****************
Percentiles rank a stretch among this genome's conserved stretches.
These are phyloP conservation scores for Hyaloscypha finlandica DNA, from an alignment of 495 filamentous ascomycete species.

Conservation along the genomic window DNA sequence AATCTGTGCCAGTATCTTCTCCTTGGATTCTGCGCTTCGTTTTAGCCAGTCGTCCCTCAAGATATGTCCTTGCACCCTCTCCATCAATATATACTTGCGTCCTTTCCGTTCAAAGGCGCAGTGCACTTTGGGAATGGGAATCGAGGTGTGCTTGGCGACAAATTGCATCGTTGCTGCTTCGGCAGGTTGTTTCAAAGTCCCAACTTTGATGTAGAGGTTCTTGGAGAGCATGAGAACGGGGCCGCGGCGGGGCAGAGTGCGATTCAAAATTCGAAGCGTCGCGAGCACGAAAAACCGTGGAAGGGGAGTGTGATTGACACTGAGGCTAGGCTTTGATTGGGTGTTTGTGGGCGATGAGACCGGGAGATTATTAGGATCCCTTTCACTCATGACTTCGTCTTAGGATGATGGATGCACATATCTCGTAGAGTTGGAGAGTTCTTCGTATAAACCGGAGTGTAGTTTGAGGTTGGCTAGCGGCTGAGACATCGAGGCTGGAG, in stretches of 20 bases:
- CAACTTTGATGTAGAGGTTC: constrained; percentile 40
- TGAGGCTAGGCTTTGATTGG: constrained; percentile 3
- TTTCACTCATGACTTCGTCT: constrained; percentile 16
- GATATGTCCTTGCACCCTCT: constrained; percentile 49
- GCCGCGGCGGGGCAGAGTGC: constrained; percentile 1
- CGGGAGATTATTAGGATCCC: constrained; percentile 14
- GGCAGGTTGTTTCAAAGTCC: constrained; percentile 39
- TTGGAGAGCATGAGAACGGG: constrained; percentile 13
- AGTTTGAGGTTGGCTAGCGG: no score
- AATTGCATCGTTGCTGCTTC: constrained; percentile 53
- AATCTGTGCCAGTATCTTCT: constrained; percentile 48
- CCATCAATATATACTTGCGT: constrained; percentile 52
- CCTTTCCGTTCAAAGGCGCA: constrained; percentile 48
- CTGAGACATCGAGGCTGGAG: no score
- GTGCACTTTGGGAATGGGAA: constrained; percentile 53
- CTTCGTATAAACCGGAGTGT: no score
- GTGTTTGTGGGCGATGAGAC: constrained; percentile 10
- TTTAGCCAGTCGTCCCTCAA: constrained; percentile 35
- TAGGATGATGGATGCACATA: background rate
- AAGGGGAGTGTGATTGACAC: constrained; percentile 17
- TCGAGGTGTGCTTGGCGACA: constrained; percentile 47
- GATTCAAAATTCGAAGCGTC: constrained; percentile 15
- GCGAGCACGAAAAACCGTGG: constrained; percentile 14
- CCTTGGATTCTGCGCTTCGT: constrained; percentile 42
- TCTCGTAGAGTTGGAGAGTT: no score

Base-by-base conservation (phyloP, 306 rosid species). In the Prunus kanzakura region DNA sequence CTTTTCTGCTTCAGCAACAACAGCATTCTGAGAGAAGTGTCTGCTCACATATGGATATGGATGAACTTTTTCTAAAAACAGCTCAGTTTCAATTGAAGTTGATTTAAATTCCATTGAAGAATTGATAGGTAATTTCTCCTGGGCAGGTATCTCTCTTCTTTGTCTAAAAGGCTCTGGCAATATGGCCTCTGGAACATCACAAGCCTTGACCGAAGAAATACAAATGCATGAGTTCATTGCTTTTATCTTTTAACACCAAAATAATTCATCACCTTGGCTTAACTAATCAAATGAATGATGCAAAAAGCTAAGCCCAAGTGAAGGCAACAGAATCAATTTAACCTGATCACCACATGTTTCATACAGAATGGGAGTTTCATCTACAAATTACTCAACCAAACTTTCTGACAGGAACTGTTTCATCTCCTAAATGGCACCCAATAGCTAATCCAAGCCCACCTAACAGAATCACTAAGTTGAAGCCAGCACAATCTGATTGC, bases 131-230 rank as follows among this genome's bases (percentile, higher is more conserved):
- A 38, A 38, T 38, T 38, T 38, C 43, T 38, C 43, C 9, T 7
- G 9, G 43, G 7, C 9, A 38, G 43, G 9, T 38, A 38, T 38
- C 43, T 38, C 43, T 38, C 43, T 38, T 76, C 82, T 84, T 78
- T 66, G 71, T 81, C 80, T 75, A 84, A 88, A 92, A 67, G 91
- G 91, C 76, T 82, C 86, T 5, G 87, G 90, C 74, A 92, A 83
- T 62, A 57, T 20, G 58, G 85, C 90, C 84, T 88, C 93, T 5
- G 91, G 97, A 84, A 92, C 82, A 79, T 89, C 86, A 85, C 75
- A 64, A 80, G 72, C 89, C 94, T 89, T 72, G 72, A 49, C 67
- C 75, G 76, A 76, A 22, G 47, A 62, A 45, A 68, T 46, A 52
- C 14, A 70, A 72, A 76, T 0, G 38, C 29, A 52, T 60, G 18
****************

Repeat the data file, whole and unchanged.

Percentiles rank a stretch among this genome's conserved stretches.
These are phyloP conservation scores for Hyaloscypha finlandica DNA, from an alignment of 495 filamentous ascomycete species.

Conservation along the genomic window DNA sequence AATCTGTGCCAGTATCTTCTCCTTGGATTCTGCGCTTCGTTTTAGCCAGTCGTCCCTCAAGATATGTCCTTGCACCCTCTCCATCAATATATACTTGCGTCCTTTCCGTTCAAAGGCGCAGTGCACTTTGGGAATGGGAATCGAGGTGTGCTTGGCGACAAATTGCATCGTTGCTGCTTCGGCAGGTTGTTTCAAAGTCCCAACTTTGATGTAGAGGTTCTTGGAGAGCATGAGAACGGGGCCGCGGCGGGGCAGAGTGCGATTCAAAATTCGAAGCGTCGCGAGCACGAAAAACCGTGGAAGGGGAGTGTGATTGACACTGAGGCTAGGCTTTGATTGGGTGTTTGTGGGCGATGAGACCGGGAGATTATTAGGATCCCTTTCACTCATGACTTCGTCTTAGGATGATGGATGCACATATCTCGTAGAGTTGGAGAGTTCTTCGTATAAACCGGAGTGTAGTTTGAGGTTGGCTAGCGGCTGAGACATCGAGGCTGGAG, in stretches of 20 bases:
- CAACTTTGATGTAGAGGTTC: constrained; percentile 40
- TGAGGCTAGGCTTTGATTGG: constrained; percentile 3
- TTTCACTCATGACTTCGTCT: constrained; percentile 16
- GATATGTCCTTGCACCCTCT: constrained; percentile 49
- GCCGCGGCGGGGCAGAGTGC: constrained; percentile 1
- CGGGAGATTATTAGGATCCC: constrained; percentile 14
- GGCAGGTTGTTTCAAAGTCC: constrained; percentile 39
- TTGGAGAGCATGAGAACGGG: constrained; percentile 13
- AGTTTGAGGTTGGCTAGCGG: no score
- AATTGCATCGTTGCTGCTTC: constrained; percentile 53
- AATCTGTGCCAGTATCTTCT: constrained; percentile 48
- CCATCAATATATACTTGCGT: constrained; percentile 52
- CCTTTCCGTTCAAAGGCGCA: constrained; percentile 48
- CTGAGACATCGAGGCTGGAG: no score
- GTGCACTTTGGGAATGGGAA: constrained; percentile 53
- CTTCGTATAAACCGGAGTGT: no score
- GTGTTTGTGGGCGATGAGAC: constrained; percentile 10
- TTTAGCCAGTCGTCCCTCAA: constrained; percentile 35
- TAGGATGATGGATGCACATA: background rate
- AAGGGGAGTGTGATTGACAC: constrained; percentile 17
- TCGAGGTGTGCTTGGCGACA: constrained; percentile 47
- GATTCAAAATTCGAAGCGTC: constrained; percentile 15
- GCGAGCACGAAAAACCGTGG: constrained; percentile 14
- CCTTGGATTCTGCGCTTCGT: constrained; percentile 42
- TCTCGTAGAGTTGGAGAGTT: no score

Base-by-base conservation (phyloP, 306 rosid species). In the Prunus kanzakura region DNA sequence CTTTTCTGCTTCAGCAACAACAGCATTCTGAGAGAAGTGTCTGCTCACATATGGATATGGATGAACTTTTTCTAAAAACAGCTCAGTTTCAATTGAAGTTGATTTAAATTCCATTGAAGAATTGATAGGTAATTTCTCCTGGGCAGGTATCTCTCTTCTTTGTCTAAAAGGCTCTGGCAATATGGCCTCTGGAACATCACAAGCCTTGACCGAAGAAATACAAATGCATGAGTTCATTGCTTTTATCTTTTAACACCAAAATAATTCATCACCTTGGCTTAACTAATCAAATGAATGATGCAAAAAGCTAAGCCCAAGTGAAGGCAACAGAATCAATTTAACCTGATCACCACATGTTTCATACAGAATGGGAGTTTCATCTACAAATTACTCAACCAAACTTTCTGACAGGAACTGTTTCATCTCCTAAATGGCACCCAATAGCTAATCCAAGCCCACCTAACAGAATCACTAAGTTGAAGCCAGCACAATCTGATTGC, bases 131-230 rank as follows among this genome's bases (percentile, higher is more conserved):
- A 38, A 38, T 38, T 38, T 38, C 43, T 38, C 43, C 9, T 7
- G 9, G 43, G 7, C 9, A 38, G 43, G 9, T 38, A 38, T 38
- C 43, T 38, C 43, T 38, C 43, T 38, T 76, C 82, T 84, T 78
- T 66, G 71, T 81, C 80, T 75, A 84, A 88, A 92, A 67, G 91
- G 91, C 76, T 82, C 86, T 5, G 87, G 90, C 74, A 92, A 83
- T 62, A 57, T 20, G 58, G 85, C 90, C 84, T 88, C 93, T 5
- G 91, G 97, A 84, A 92, C 82, A 79, T 89, C 86, A 85, C 75
- A 64, A 80, G 72, C 89, C 94, T 89, T 72, G 72, A 49, C 67
- C 75, G 76, A 76, A 22, G 47, A 62, A 45, A 68, T 46, A 52
- C 14, A 70, A 72, A 76, T 0, G 38, C 29, A 52, T 60, G 18